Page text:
In Hiya Illaa Asmaa-un Sammaitumoohaa!

Everyone knows that a few years from today — whatever the length of time — none of these pretenders to permanence will be found to exist. 

They will all be gone and they will all have turned to dust and found space in the vast empty space of shoddy and faded collective human memory.

Qur’an says it most clearly:

Kullu Shaiy-in Haalikun Illaa Wajha-h.

Paraphrase:

“Everyone and everything shall perish except God Almighty.”

And yet the human story is one of desperately searching for permanence in a place which by its very nature is not permanent.

How foolish can a human being be!

Ever looking for permanence where there is none.

And ever ready to trade the impermanent for the permanent.

END

“Islam places in the hands of all of us a most personal and intimate miracle: How to defy death every time it strikes.

Here is how.

“Everything shall perish,” the Qur’an declares, “except him!”

Reference is to God.

Islam defines human mortality in a way that is truly death defying.

“Everyone must taste death,” says the Qur’an.

“Death shall lay its hands on you even if you were inside fortified towers,” the Qur’an says elsewhere.

This is nothing new or special to Islam, this teaching about the inevitability of death to all. It is common human observation.

It is the reality of life on earth.

But the way Islam frames the whole human life, and then contextualizes its end on earth, is most simple, elegant, heartwarming and, yes, death defying.

This is the lesson the Qur’an drills into every heart and mind: “We all belong to God.”

For those who truly believe in this message, there is nothing more comforting or life-affirming.

We are all God’s People; we are all divine possessions; that is what that message says.

Innaa lillah, are the words of the Qur’an defining the basic relationship of human beings to God: “We belong to God; we are his.”

And most certainly, he shall not forsake or abandon us – that is the loud and clear implication.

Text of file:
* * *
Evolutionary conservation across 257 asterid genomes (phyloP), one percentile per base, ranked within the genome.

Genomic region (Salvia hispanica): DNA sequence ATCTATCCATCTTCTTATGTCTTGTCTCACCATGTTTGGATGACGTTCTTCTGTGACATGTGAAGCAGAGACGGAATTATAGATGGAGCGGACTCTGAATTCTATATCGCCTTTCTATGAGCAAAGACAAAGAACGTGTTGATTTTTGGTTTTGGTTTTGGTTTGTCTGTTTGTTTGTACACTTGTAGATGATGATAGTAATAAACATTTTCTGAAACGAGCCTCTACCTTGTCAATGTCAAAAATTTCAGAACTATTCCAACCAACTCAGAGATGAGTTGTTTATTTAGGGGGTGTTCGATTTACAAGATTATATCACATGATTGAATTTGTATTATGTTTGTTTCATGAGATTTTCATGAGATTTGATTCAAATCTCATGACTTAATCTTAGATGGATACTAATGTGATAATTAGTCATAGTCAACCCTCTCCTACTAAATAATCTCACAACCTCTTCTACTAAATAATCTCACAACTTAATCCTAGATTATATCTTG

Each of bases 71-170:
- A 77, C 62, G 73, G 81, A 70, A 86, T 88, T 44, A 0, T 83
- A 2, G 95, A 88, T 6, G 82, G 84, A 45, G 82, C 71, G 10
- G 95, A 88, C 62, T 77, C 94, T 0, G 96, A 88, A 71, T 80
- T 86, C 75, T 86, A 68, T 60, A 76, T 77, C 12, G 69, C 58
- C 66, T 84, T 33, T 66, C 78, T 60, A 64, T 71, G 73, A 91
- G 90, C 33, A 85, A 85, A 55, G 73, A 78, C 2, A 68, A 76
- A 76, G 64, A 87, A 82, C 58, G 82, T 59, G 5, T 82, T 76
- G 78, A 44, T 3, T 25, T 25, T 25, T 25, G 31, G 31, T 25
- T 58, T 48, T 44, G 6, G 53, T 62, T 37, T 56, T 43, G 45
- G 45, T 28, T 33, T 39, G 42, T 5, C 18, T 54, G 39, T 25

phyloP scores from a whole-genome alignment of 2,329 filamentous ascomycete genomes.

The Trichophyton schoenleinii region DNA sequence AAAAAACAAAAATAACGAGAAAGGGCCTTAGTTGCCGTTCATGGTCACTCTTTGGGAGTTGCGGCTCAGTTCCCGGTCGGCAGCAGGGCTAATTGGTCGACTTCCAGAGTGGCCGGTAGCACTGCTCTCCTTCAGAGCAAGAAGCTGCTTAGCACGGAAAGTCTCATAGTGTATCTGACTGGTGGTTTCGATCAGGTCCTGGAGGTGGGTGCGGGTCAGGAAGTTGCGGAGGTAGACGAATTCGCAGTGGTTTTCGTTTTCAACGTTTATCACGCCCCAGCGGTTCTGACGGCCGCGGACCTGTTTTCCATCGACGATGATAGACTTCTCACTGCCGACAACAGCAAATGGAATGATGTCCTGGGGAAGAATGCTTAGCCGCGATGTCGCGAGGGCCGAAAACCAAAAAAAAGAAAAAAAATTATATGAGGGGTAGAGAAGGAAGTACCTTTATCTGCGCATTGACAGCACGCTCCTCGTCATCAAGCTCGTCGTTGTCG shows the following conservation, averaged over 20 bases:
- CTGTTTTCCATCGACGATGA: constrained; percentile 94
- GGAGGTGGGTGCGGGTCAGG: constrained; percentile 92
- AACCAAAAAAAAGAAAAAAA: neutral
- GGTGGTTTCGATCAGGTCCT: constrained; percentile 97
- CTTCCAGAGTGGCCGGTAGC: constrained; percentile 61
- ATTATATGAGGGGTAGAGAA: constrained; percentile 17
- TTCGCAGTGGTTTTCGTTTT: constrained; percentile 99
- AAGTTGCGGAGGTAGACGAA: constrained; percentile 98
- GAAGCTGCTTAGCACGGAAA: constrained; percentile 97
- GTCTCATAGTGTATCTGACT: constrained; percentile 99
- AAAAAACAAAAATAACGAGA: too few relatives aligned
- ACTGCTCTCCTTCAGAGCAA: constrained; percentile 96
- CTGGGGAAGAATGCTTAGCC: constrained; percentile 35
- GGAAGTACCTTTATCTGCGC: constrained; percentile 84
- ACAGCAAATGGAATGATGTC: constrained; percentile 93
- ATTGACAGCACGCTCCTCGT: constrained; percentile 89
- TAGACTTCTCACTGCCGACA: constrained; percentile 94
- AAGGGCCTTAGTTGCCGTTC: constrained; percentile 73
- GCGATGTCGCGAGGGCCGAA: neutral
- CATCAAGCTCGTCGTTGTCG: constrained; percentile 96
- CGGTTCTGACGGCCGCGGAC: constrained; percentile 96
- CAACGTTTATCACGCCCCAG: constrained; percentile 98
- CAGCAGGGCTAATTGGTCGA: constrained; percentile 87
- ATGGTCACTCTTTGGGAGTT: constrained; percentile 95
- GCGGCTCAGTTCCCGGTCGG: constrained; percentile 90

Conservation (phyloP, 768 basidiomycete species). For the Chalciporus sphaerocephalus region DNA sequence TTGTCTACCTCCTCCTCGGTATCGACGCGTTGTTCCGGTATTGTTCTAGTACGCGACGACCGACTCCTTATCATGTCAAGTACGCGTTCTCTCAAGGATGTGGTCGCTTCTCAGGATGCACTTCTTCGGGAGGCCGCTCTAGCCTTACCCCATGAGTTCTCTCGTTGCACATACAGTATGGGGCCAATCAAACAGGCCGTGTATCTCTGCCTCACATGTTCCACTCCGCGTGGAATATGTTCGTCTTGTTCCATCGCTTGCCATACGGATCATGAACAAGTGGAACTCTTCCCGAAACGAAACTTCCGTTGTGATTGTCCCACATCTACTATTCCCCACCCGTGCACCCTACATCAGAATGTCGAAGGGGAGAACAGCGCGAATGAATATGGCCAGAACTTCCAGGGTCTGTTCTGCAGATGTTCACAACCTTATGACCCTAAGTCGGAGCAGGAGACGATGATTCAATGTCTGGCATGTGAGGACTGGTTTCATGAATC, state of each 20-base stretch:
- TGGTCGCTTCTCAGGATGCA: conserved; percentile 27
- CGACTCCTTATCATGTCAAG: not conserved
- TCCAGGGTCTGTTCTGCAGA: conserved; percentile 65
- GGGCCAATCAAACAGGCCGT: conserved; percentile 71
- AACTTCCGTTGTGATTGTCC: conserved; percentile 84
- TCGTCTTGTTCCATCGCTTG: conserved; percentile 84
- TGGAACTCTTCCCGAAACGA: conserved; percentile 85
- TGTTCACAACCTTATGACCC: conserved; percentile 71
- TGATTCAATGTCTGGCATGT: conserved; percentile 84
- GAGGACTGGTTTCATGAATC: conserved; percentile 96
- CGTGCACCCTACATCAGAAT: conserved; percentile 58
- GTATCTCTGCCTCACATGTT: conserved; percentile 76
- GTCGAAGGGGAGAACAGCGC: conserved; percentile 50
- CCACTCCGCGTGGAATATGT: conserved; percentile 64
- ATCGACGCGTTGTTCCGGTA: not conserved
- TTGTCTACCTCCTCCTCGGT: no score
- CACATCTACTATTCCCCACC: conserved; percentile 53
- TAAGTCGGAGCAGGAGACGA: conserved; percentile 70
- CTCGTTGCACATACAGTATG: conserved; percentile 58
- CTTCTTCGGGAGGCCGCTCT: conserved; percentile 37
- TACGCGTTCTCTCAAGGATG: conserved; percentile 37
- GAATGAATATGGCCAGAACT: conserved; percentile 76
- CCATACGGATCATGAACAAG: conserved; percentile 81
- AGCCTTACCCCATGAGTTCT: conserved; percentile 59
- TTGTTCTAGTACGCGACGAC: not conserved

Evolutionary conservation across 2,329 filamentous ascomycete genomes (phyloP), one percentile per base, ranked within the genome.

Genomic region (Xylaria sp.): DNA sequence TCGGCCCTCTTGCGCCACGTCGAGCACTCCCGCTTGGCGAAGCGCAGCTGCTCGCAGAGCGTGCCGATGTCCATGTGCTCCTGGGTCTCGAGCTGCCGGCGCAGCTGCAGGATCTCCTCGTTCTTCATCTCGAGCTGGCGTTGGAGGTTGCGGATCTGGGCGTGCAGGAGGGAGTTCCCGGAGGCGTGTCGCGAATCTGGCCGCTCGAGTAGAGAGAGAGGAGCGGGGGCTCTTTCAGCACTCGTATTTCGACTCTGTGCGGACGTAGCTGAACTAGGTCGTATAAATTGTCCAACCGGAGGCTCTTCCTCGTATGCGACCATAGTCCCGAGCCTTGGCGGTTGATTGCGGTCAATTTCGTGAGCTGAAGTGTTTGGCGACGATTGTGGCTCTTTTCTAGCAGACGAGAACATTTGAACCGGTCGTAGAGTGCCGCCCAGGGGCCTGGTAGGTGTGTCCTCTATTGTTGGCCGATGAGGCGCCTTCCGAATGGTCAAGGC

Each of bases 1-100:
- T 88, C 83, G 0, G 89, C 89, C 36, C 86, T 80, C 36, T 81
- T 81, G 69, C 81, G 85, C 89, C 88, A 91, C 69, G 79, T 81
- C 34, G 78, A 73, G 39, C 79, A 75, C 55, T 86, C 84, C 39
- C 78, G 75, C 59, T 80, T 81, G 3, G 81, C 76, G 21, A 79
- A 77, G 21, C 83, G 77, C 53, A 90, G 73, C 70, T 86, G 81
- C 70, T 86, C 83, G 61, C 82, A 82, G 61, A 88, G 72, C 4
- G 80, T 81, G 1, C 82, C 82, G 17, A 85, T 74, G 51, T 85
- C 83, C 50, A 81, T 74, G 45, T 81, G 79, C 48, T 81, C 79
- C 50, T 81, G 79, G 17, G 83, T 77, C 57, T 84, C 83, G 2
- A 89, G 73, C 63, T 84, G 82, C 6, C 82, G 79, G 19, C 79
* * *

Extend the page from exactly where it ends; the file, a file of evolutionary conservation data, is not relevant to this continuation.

So, what happens when life on earth ends?

From the point of view of the Qur’an, nothing could be more self-evident: “We all return to him.”

We all go back home.

In the words of the Qur’an, Wa innaa ilaihi raaji’oon: “And to him shall we all be returning.”

What an elegant and economical equation – the very soul of parsimony and simplicity, as scientists would call it, even though some scientists may have all kinds of fits when we mention God.

But that is what the Qur’an teaches: “We all belong to God and it is to him that we shall all be returning.”

Hear the inimitable Qur’an put it all together in its own divine, immortal words: Innaa lillahi wa innaa ilaihi raaji’oon!

You reach this point and you are face to face with a miracle – a two part miracle.

Part one is the realization that you belong to God; and that it is he that is your true owner and master.

Part two is the understanding that one day – any day – God can and shall call you back to him.

If you believe and internalize the two parts of this divine-human equation, you are almost immune from Fear and Grief – at least as immune as it is possible for a human being in this world to be.

To me, this is nothing short of a miracle, a death-defying miracle.

What is more: Anyone, anywhere, can see this miracle with their own bare eyes, and hear it with their own mortal ears, every time a Muslim’s death is announced within the hearing of another Muslim.

Immediately, upon hearing of another Muslim’s death, a Muslim will cry out, Innaa lillahi wa innaa ilaihi raaji’oon: We all belong to God and we shall all be returning to him.

That means every time someone dies, Islam teaches Muslims the miracle of being able to pull a message of life from that news of death.

This is an ongoing miracle that anyone can see with their own eyes wherever there are Muslims.

And that alone should be enough to show them – to show anyone anywhere in the world – that Islam is not a man-made system.

And that Islam could only have come from God.

And this has gone on for over 1400 years: the miracle of Muslims reacting with this most life-affirming message of Innaa lillahi wa innaa ilaihi raaji’oon – to themselves and to everyone else – every time they hear the news of someone’s death.

Nothing has changed from the time since the Qur’an and the Prophet, Sallallahu Alaihi wa Sallam, placed the power of that miracle in the hands of the people who would choose to believe in them.

This death-defying miracle alone should be enough to wake up the world to smell the perfume of Islam and come forward to embrace it.” (Dr. Pasha)

“When our body is sick, it is only our life in this world that may be at risk. For, death will surely put an end to all bodily pain and suffering.

And then there is the hope of eternal bliss for the soul.

But when our soul is sick, it is perdition in both this world and the next world that we risk.

For, a sick soul will make our worldly life miserable for us, while at the same time raking up enough negative credit to ruin our next life as well.

A sick soul will guarantee us hell in life and hell after death.

And often not just for us.” (Dr. Pasha)